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PLoS One. 2011;6(12):e28850. doi: 10.1371/journal.pone.0028850. Epub 2011 Dec 19.

Differences in genotype and virulence among four multidrug-resistant Streptococcus pneumoniae isolates belonging to the PMEN1 clone.

Author information

1
Allegheny General Hospital, Allegheny-Singer Research Institute, Center for Genomic Sciences, Pittsburgh, Pennsylvania, United States of America.

Abstract

We report on the comparative genomics and characterization of the virulence phenotypes of four S. pneumoniae strains that belong to the multidrug resistant clone PMEN1 (Spain(23F) ST81). Strains SV35-T23 and SV36-T3 were recovered in 1996 from the nasopharynx of patients at an AIDS hospice in New York. Strain SV36-T3 expressed capsule type 3 which is unusual for this clone and represents the product of an in vivo capsular switch event. A third PMEN1 isolate - PN4595-T23 - was recovered in 1996 from the nasopharynx of a child attending day care in Portugal, and a fourth strain - ATCC700669 - was originally isolated from a patient with pneumococcal disease in Spain in 1984. We compared the genomes among four PMEN1 strains and 47 previously sequenced pneumococcal isolates for gene possession differences and allelic variations within core genes. In contrast to the 47 strains - representing a variety of clonal types - the four PMEN1 strains grouped closely together, demonstrating high genomic conservation within this lineage relative to the rest of the species. In the four PMEN1 strains allelic and gene possession differences were clustered into 18 genomic regions including the capsule, the blp bacteriocins, erythromycin resistance, the MM1-2008 prophage and multiple cell wall anchored proteins. In spite of their genomic similarity, the high resolution chinchilla model was able to detect variations in virulence properties of the PMEN1 strains highlighting how small genic or allelic variation can lead to significant changes in pathogenicity and making this set of strains ideal for the identification of novel virulence determinants.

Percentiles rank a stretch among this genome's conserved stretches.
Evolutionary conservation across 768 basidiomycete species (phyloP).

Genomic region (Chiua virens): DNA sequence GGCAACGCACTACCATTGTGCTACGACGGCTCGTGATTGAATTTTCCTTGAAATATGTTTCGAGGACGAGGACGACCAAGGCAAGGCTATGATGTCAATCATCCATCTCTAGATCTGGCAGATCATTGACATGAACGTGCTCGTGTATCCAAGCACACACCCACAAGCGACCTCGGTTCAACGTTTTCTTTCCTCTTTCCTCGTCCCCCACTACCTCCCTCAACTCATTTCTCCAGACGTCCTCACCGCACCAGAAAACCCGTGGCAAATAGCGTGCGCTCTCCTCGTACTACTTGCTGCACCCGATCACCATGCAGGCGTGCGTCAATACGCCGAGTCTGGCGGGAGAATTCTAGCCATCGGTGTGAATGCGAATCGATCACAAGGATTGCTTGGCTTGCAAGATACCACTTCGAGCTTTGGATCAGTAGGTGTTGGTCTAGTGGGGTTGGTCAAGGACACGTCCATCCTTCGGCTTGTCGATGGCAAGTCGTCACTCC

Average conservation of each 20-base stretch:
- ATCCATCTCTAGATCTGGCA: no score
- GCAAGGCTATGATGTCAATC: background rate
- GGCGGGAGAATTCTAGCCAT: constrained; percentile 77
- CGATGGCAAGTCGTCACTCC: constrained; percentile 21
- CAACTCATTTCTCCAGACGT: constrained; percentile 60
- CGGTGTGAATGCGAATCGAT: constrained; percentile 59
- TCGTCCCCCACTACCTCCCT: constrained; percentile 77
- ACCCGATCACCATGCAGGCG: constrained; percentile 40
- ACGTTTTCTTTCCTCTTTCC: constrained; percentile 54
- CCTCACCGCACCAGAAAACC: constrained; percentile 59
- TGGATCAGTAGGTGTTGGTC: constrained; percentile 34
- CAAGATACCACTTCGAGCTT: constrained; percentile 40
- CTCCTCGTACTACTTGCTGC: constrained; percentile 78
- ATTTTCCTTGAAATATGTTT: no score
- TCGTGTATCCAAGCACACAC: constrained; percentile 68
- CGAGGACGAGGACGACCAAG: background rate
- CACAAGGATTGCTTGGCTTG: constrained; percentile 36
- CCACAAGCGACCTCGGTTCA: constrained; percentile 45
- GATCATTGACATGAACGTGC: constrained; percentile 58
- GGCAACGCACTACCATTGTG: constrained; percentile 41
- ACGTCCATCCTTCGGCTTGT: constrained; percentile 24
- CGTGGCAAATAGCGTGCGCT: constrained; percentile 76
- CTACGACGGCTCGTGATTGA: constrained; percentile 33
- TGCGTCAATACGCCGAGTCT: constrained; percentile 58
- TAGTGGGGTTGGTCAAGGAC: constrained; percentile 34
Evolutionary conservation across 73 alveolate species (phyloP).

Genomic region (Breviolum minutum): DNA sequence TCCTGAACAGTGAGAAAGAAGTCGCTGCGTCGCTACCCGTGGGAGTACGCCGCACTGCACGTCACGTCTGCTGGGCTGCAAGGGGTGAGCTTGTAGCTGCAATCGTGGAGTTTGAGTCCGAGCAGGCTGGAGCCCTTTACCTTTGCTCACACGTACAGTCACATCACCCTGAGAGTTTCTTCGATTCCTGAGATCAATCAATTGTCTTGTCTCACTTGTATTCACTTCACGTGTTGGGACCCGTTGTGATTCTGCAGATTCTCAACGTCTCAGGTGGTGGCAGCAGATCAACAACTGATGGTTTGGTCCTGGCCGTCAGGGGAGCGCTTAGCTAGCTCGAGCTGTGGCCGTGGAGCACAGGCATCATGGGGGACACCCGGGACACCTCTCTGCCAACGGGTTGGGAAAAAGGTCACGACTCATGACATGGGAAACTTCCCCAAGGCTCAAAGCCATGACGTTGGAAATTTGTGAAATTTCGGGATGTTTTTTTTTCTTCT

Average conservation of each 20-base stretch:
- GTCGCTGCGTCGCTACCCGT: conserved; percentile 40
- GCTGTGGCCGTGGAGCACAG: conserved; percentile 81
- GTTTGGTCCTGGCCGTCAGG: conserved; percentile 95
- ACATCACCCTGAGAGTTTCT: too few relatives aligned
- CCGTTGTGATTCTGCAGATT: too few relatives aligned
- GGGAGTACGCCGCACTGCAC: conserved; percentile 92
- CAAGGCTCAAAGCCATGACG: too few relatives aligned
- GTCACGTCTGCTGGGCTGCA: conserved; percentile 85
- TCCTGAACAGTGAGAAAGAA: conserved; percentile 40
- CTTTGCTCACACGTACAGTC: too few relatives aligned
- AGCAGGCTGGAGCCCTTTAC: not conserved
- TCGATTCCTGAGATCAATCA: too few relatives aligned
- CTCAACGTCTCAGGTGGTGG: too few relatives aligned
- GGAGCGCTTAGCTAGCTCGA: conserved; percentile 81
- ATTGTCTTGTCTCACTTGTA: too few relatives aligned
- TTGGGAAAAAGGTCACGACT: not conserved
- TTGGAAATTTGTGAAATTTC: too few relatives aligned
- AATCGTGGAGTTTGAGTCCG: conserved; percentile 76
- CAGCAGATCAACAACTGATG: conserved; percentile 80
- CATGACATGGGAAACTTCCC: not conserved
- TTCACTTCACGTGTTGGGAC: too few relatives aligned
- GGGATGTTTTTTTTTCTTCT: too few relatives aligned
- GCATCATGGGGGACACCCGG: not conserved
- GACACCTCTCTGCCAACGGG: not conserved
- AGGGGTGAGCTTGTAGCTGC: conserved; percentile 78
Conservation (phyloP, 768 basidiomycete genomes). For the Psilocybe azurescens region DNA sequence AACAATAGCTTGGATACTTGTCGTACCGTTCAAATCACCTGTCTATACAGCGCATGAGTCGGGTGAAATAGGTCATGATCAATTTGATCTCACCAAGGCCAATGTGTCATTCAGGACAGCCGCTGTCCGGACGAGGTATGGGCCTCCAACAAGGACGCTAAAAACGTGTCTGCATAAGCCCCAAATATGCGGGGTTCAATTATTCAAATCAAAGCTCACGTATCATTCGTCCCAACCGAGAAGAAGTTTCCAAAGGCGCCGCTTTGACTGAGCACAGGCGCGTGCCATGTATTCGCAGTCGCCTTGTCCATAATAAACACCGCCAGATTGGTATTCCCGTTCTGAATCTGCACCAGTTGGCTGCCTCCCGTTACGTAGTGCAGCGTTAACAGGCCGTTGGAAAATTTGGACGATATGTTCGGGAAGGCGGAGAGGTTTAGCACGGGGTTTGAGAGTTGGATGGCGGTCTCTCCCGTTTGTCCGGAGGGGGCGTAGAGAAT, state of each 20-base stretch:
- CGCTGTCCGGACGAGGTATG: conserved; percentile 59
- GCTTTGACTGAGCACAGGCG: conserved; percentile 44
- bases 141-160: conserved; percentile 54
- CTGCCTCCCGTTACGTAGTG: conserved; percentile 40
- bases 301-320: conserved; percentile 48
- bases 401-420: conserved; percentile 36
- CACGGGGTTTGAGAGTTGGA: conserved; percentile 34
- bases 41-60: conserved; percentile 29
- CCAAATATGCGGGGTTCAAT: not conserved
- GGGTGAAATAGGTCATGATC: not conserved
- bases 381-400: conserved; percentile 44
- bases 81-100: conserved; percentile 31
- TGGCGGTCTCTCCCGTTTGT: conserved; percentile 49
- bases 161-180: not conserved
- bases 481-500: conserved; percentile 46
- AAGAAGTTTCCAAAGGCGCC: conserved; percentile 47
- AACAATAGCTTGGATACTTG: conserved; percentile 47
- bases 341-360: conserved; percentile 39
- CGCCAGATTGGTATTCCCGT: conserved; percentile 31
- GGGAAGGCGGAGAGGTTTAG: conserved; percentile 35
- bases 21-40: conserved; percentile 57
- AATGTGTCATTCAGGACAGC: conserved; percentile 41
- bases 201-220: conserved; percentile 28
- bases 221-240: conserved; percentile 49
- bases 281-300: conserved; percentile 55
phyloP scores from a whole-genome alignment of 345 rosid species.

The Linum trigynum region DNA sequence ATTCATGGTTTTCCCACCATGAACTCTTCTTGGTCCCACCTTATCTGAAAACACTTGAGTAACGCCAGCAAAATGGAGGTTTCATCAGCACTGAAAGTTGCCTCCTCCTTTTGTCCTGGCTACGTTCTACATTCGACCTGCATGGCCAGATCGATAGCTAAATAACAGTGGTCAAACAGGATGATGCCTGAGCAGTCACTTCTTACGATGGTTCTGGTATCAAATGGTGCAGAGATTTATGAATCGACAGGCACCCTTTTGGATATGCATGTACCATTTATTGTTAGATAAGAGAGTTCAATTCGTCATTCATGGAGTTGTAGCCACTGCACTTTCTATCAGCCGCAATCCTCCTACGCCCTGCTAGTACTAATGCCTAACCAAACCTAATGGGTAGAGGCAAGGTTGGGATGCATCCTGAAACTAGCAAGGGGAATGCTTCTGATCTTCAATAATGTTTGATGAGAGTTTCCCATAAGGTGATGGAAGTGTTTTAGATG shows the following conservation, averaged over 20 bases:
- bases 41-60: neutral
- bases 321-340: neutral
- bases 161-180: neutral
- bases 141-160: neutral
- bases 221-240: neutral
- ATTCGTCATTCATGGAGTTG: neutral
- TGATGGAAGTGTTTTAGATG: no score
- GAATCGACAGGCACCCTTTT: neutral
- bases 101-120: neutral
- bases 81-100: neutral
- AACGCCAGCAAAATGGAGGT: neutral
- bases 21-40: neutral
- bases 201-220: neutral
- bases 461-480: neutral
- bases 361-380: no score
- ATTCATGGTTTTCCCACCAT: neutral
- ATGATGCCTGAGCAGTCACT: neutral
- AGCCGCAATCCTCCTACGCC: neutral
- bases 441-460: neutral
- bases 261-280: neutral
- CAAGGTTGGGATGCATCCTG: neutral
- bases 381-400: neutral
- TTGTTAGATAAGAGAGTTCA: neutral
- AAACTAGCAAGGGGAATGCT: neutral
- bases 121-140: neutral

PMID:
22205975
PMCID:
PMC3242761
DOI:
10.1371/journal.pone.0028850
[Indexed for MEDLINE]
Free PMC Article

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